“My family and friends wouldn’t change me so why should I want to change myself?” Interview with Sophia Adams

 

 


Lingerie brand Curvy Kate‘s annual Star in a Bra competition is a breath of fresh air. In its own words, the brand describes it as an opportunity to provide relatable role models and promote a positive approach to body image. “We want to show you exactly how our lingerie will look and fit on a variety of body shapes, cementing that there isn’t one type of ‘perfect body’. All sizes, ages, frames and heights are encouraged to enter!” And it’s a big deal. The winner becomes the face and body of Curvy Kate, wins a trip to Portugal for their SS16 catalogue shoot, a year long modelling contract with Bridge Models and an abundance of gorgeous lingerie.


Like every year, the competition was fierce. Gaining much media coverage and spreading Curvy Kate’s message far and wide that the “perfect body” comes in many different forms.


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The beautiful Sophia Adams was the lucky and deserving winner. I interviewed this inspiring size 16, 32JJ lady and got her take on the Keep the Plus / Drop the Plus debate, her experiences of bullying and why she thinks promoting positive body image is so important.


 

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Hey Sophia! How has life been since you were announced as the winner of Curvy Kate’s 2015 Star In A Bra competition?

It’s been pretty hectic! I’ve been doing lots of interviews and photo-shoots which has been very fun. It’s all so new to me but I’m loving every single minute.


Why did you want to enter the competition?

I had always been aware of Curvy Kate as they are one of the only brands that cater to my bust size so I followed them on social media. Every year I saw the competition come and go and thought I may do it one day. It was a friend who finally convinced me to enter saying that I had the perfect figure to showcase their products and I thought “why not?!”


What do you hope to get out of being the new face and body of Curvy Kate?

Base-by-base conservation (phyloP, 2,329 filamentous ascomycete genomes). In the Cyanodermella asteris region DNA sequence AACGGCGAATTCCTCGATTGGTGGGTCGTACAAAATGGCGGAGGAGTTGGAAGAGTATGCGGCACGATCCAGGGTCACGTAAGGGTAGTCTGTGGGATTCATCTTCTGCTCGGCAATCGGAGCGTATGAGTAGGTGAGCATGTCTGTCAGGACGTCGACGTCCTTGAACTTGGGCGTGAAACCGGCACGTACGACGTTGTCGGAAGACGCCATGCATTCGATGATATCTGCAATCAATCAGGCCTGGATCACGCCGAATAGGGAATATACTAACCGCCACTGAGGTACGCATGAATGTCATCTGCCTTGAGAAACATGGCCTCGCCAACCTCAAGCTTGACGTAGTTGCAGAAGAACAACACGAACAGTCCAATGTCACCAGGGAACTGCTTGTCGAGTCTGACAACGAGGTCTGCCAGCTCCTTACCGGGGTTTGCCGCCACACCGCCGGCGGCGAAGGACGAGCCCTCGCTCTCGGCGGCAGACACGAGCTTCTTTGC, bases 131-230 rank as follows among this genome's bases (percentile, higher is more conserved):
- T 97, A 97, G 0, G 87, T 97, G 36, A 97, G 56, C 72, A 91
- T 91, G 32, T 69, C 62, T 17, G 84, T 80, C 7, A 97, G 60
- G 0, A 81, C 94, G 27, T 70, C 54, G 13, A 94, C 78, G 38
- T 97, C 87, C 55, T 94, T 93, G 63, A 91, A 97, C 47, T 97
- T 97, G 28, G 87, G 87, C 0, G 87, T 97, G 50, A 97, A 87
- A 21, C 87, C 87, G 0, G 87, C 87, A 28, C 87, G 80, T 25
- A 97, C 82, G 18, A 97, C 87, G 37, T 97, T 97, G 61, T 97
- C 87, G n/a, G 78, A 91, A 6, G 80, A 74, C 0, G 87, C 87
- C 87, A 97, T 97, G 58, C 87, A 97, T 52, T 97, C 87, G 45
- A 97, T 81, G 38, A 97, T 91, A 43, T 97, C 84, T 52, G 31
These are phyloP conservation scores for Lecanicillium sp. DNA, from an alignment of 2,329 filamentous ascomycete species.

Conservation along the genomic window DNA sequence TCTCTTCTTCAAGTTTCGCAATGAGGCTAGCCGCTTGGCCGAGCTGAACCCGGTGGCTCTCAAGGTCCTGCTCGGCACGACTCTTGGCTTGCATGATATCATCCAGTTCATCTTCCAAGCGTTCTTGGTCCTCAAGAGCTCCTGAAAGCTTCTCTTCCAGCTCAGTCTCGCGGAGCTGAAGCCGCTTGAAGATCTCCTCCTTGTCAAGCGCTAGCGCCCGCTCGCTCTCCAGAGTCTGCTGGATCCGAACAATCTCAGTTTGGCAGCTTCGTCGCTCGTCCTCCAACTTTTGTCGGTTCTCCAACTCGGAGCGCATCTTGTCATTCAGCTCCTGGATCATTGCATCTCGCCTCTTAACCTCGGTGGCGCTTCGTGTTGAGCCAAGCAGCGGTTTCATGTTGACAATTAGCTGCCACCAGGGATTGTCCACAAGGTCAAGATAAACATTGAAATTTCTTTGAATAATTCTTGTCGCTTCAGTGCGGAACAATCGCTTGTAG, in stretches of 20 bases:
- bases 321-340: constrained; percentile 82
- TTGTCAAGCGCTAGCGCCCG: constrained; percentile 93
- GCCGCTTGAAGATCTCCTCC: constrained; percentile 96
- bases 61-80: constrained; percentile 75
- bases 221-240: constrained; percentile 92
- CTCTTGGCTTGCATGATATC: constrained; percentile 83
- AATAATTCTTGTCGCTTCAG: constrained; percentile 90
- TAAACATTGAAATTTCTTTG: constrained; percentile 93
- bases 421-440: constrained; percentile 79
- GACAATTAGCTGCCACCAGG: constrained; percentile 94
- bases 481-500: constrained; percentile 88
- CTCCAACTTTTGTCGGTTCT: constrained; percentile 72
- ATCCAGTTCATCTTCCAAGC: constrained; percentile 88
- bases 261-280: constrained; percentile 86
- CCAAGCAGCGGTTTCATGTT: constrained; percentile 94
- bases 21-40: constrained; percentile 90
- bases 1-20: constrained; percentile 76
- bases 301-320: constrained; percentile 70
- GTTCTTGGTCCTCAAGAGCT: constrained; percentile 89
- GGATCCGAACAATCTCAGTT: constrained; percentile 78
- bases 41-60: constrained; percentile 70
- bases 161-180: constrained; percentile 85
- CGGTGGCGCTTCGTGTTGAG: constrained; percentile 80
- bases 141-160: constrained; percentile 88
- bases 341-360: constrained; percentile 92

I would like to gain lots of new memories and experiences and also to make new friends along the way but really, the competition isn’t about me; it’s about what I can do for other girls. If I can help just one person feel better about herself by seeing my pictures, then I will know it’s all been worthwhile.


 

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Curvy Kate and Bridge Models have a reputation for being champions of positive body image and diversity. Do you think it’s important to do this?

It’s so important. We’re all different, we all have things we love about our bodies and things we don’t but we should try our best to love the body we’re in. You only get one!


Have you ever gone through low self-esteem?

Absolutely. I was bullied throughout school for the way I looked and it made me really question myself. However, it was my late Grandmother who got me through. She constantly told me I was beautiful, even when I couldn’t see it. She also taught me not to listen to the opinions of people who didn’t matter, which is how I came to accept myself for who I am. My family and friends wouldn’t change me so why should I want to change myself?


Where do you come in on the #DropThePlus / #KeepThePlus debate?

It’s a tough one. I’m proud of my figure but I don’t really like the term “plus-size”, I find it vague and I don’t really know who it represents. I see myself as a girl who is happy in her own skin, why does that mean I need to be labelled as anything other than that?


What would you like to see done to help eradicate body shaming?

I think people’s mind-sets need to change which is obviously a really tough job. The plus-size industry is doing a great job by raising the profile of girls who wear their clothes, but – until everyone accepts that there are literally billions of people on the earth that are ALL different and can’t possibly be labelled into categories, then I think we’re always going to have prejudice and issues with people body shaming. Which is really sad.


What advice would you give to someone who currently has negative body image?

I wish I had the definitive answer but everyone’s case is different and it has to be a personal journey to self-love. All I can say is that I was in a really low place with regards to my body when I was being bullied and I managed to come out of the other side and love the skin I’m in. I decided to ignore the haters and focus on all the positives in life. My body is fully functioning and I’m alive, why should I punish it for tiny flaws that many will not notice?


 

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Follow Sophia on Instagram


Follow Curvy Kate on Twitter | Instagram


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About Leyah Shanks

Positive body image activist and advocate for mental health.

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